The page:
Money management firm Legg Mason Inc. plays a bit part in a beautiful new children's book about birds.
Employees on the 33rd floor of Legg Mason's downtown Baltimore headquarters are the annual hosts of a family of endangered peregrine falcons that now are the stars of a new children's book, "Perry's Baltimore Adventure: A Bird's-Eye View of Charm City."
Like all birds of prey, the population of peregrine falcons on the Eastern seaboard crashed to near extinction in the 1960s. But Scarlett, a captive-raised bird that was released into the wild, showed up at the Legg Mason building in 1979. She was alone for some time, until Beauregard wandered in, won her affections and they set up housekeeping. In real life, Scarlett's eggs were infertile for some time, but she proved to be a great foster mom to captive-born chicks.
In the book, fictional protagonist Perry is one of the young falcons from Scarlett and Beauregard's first brood of their own eggs. Written by Baltimore physician Peter E. Danns and illustrated by Kim Harrell, the book tells kids about the lives of the Legg Mason peregrines. Perry's first flight takes him past many of Baltimore's favorite cultural and historical sites, including Camden Yards, home of the Baltimore Orioles baseball team, whose biggest fan may well be Legg Mason Chairman Chip Mason.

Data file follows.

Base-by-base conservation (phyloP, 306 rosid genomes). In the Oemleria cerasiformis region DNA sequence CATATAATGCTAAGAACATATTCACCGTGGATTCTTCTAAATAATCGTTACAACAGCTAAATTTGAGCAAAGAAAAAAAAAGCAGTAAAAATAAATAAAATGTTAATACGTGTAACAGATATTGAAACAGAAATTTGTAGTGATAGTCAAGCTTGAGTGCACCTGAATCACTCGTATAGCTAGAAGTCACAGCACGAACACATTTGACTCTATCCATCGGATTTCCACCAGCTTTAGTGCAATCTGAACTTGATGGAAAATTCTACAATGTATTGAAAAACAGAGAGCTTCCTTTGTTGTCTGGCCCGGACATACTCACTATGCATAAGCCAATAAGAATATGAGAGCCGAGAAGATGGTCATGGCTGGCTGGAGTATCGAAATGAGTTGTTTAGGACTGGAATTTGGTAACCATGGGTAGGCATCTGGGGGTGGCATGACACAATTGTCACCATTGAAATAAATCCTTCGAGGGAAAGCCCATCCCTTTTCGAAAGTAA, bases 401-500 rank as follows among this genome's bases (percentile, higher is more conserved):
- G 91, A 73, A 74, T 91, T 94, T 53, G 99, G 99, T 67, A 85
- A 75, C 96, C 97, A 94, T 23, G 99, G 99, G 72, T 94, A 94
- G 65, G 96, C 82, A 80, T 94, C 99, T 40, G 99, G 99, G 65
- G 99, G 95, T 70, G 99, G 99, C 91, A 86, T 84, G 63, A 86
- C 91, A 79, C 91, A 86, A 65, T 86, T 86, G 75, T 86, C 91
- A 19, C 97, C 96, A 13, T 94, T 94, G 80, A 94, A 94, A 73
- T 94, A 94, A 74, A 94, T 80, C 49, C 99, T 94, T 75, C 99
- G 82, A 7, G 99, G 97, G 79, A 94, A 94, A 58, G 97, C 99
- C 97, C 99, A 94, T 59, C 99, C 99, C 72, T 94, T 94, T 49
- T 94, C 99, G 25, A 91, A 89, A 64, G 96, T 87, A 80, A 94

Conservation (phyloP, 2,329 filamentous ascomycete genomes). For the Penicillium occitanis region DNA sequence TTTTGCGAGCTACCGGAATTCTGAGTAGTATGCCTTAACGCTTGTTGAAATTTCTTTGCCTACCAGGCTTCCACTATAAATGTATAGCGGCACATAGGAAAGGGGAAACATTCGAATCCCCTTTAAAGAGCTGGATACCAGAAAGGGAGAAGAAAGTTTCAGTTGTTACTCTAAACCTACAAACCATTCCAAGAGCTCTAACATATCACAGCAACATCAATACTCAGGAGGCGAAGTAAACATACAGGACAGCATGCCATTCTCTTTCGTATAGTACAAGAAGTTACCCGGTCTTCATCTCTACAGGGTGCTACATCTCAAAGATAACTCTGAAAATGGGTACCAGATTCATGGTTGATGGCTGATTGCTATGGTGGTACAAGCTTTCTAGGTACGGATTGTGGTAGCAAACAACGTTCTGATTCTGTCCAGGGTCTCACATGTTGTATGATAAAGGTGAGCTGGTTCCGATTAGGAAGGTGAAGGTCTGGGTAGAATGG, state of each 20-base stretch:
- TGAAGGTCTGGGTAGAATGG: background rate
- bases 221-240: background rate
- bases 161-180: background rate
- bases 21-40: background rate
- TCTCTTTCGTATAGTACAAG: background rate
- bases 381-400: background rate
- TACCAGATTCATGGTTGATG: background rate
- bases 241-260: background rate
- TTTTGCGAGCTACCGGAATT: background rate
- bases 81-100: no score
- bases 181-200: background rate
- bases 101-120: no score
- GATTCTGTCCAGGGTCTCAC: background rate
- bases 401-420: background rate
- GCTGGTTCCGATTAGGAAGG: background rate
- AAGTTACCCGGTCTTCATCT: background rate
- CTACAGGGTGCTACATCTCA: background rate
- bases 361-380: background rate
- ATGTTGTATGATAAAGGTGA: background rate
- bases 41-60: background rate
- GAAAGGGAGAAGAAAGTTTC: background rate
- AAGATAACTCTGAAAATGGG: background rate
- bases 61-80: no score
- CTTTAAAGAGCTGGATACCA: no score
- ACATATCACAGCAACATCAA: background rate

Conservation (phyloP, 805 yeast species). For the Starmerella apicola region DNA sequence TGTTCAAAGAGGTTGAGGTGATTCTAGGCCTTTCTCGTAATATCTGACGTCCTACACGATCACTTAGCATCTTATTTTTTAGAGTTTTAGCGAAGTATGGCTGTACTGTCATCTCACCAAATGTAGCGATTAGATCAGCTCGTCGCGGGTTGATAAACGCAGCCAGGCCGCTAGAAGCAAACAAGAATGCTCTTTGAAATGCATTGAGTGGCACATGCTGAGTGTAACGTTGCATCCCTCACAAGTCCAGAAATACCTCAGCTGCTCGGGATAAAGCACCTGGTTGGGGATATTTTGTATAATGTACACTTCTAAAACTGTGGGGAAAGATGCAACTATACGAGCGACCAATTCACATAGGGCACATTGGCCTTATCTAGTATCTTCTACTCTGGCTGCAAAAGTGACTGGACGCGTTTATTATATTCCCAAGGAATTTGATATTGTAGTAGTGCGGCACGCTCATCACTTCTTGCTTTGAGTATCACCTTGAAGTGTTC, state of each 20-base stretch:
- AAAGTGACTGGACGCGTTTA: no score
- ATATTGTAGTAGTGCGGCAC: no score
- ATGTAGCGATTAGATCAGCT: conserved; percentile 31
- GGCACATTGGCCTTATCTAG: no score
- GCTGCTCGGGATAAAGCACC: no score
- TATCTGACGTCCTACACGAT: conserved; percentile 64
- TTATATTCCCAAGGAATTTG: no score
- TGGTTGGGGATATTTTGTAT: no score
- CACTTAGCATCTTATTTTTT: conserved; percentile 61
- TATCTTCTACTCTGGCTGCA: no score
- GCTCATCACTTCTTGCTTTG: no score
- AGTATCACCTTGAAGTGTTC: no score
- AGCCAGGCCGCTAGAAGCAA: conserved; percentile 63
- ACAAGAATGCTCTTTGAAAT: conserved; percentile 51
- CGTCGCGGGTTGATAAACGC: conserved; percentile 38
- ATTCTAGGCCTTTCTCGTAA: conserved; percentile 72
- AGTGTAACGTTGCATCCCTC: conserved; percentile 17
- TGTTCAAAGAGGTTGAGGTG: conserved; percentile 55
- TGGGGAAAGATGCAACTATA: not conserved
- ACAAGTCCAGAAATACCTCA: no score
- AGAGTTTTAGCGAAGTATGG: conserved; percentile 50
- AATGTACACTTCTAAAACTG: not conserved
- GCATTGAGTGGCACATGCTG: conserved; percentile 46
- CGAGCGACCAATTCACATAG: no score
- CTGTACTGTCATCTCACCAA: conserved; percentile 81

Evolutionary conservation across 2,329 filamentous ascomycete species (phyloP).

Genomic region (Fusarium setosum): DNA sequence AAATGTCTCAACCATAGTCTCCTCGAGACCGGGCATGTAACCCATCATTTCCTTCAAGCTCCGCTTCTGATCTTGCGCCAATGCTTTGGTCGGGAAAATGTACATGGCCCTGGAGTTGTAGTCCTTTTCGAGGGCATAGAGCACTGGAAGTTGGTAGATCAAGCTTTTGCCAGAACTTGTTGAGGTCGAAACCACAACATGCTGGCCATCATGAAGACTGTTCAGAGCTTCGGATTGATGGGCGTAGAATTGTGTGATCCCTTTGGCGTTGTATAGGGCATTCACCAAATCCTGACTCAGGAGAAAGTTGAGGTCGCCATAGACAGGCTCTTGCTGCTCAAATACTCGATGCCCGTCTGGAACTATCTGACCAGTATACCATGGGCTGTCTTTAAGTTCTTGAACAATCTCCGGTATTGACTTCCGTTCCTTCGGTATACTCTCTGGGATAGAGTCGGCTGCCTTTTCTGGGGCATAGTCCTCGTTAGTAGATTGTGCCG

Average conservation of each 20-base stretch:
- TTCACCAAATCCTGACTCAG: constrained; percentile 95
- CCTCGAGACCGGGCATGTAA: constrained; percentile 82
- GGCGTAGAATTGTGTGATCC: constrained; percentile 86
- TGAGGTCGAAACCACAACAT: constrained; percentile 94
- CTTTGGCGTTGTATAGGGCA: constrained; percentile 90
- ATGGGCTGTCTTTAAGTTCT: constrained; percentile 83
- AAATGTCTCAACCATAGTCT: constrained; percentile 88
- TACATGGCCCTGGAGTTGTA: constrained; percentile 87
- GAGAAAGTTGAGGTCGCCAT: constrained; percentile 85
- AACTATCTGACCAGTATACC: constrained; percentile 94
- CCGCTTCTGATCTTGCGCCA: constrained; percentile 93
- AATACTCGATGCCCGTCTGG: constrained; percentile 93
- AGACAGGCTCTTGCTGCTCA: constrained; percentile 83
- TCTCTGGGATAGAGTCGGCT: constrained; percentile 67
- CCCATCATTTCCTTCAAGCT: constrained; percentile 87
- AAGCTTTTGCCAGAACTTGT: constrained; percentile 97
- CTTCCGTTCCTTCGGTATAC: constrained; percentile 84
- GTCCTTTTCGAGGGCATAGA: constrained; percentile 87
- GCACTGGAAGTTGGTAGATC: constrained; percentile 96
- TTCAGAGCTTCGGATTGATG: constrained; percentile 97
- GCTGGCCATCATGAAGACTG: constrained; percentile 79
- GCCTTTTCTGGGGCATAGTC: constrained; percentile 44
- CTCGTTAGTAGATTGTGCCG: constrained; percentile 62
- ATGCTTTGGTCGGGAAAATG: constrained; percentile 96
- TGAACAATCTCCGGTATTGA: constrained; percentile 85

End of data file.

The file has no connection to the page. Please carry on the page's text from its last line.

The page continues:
But Mr. Mason doesn't have to wait to see fly-by falcons at the ball game, or drop in on the employees of Legg Mason's equity and research group on the 33rd floor to check the family's progress.
A ledge-top camera chronicles each year's nesting progress and beams intimate details of family life to the building's lobby. This year, four eggs were successfully hatched, fed dismantled pigeon carcasses, and took their first flights in May, said Tom Murphy, Legg Mason's building manager from property management company Colliers Pinkard.